A Roundup of Rand Paul Autopsies/Obituaries

The polling data suggests that Rand Paul is not a top tier candidate.  The Real Clear Politics average of national polls indicates that the top tier consist of Donald Trump, Jeb Bush and Scott Walker, whose support ranges from roughly 18 percent to 12 percent.  The crowded second tier consists of Marco Rubio, Mike Huckabee, Ben Carson, Ted Cruz and Paul, who are polling roughly at the 6 percent to 8 percent range.  I anticipate John Kasich will move into the second tier shortly. Continue reading

Corn versus Granite versus Palmetto

In December, 2011, former Utah Governor Jon Huntsman said in defense of his decision to not compete in the Iowa caucuses, “They pick corn in Iowa. They pick presidents in New Hampshire .”  Actually, since 1992, as far as picking the GOP nominee is concerned, both Iowa and New Hampshire have picked the nominee 60 percent of the time (when the nomination has been contested).  South Carolina, at 80 percent, beats them both: Continue reading

Governor Hassan in a Budget Box Canyon

Box Canyon – a canyon with steep walls on three sides, preventing entrance or exit except through the mouth of the canyon.

It is now one month since Governor Hassan, as she promised she would, vetoed the budget passed by the Republican controlled Legislature.  The State is operating under a six-month funding resolution, passed by the Legislature and signed by Hassan, under which State government is funded at the level in the prior budget (July, 2013 through June, 2015).  The budget vetoed by Hassan would have increased spending by $635 million, or 6.1 percent, over the biennium.  (Hassan proposed an $800 million increase.)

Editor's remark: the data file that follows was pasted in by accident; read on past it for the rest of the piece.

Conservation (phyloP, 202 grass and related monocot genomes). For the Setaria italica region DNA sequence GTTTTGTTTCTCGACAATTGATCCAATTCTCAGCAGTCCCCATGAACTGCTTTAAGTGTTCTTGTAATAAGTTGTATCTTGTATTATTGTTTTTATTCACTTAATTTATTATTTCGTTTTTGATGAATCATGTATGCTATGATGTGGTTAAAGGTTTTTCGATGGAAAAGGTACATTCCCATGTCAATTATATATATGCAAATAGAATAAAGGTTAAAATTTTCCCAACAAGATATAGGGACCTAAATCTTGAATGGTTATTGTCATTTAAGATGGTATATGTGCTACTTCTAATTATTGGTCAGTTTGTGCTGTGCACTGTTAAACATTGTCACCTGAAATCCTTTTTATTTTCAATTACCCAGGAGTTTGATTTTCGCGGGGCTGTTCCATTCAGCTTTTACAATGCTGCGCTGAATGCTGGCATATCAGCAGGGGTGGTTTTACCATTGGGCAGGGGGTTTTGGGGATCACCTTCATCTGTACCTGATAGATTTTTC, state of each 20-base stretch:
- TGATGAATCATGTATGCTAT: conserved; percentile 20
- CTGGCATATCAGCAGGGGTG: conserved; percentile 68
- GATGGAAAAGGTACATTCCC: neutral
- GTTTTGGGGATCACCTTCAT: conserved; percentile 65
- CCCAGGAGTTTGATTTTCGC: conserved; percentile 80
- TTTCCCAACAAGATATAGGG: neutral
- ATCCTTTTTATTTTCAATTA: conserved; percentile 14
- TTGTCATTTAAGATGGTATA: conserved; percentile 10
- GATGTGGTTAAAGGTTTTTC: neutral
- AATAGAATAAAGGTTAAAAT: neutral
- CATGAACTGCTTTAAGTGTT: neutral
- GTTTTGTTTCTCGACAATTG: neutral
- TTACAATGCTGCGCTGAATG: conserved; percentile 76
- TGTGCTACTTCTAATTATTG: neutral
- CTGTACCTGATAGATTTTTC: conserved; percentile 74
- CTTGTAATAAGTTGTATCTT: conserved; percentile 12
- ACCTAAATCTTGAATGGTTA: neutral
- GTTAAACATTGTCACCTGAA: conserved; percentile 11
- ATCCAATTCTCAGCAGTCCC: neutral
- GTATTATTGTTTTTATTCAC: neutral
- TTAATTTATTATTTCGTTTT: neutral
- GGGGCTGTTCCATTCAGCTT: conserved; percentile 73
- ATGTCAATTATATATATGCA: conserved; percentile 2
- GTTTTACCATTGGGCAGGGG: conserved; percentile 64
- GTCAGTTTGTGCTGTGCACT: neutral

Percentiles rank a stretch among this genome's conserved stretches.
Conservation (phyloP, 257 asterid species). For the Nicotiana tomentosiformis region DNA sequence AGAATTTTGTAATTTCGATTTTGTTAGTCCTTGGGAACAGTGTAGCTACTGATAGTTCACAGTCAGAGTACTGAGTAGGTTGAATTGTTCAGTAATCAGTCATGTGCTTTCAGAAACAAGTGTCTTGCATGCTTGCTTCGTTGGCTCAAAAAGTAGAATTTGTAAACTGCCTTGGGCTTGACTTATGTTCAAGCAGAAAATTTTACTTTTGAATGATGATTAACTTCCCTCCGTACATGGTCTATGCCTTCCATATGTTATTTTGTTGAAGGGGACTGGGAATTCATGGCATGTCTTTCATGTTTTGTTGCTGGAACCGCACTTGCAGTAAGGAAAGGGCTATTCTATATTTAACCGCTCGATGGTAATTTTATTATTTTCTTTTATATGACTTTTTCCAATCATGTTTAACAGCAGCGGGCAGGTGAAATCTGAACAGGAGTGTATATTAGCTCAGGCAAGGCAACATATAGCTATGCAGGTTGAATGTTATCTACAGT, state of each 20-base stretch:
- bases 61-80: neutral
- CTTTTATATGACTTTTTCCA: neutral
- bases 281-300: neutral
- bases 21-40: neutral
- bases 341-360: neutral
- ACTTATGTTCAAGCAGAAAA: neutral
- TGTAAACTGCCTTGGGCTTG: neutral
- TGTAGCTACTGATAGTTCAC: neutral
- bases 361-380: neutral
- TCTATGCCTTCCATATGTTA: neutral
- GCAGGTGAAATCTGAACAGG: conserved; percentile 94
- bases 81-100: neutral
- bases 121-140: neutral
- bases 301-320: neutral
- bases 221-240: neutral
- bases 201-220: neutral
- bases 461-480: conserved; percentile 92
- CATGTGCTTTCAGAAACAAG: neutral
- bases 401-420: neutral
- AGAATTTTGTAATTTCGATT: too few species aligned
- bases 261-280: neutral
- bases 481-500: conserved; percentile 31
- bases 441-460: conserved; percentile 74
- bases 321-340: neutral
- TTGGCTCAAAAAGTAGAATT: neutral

At the time, I did not think it was a smart political move for the Legislature to provide a funding resolution along with the budget.  My thinking was that the resolution would make the budget veto politically painless.  In hindsight, whether intentional or not, presenting the funding resolution along with the budget has turned out to be a brilliant political move. Continue reading

The Indefensible Claim That the Business Tax Cuts Have to be “Paid For”

Here is the headline on NH1 News website:


State spending is something that needs to be “paid for.”  States like people must transact  in United States currency.  That means that to the extent the State’s budget calls for X dollars in spending, the State must raise through a combination of taxes, borrowing or federal funding X dollars in United States currency.  Otherwise at some point, the State will not be able to spend all the spending budgeted because it will run out of money.

Tax cuts, unlike spending, do not need to be “paid for” because the State is simply letting the taxpayer keep his or her own money. Continue reading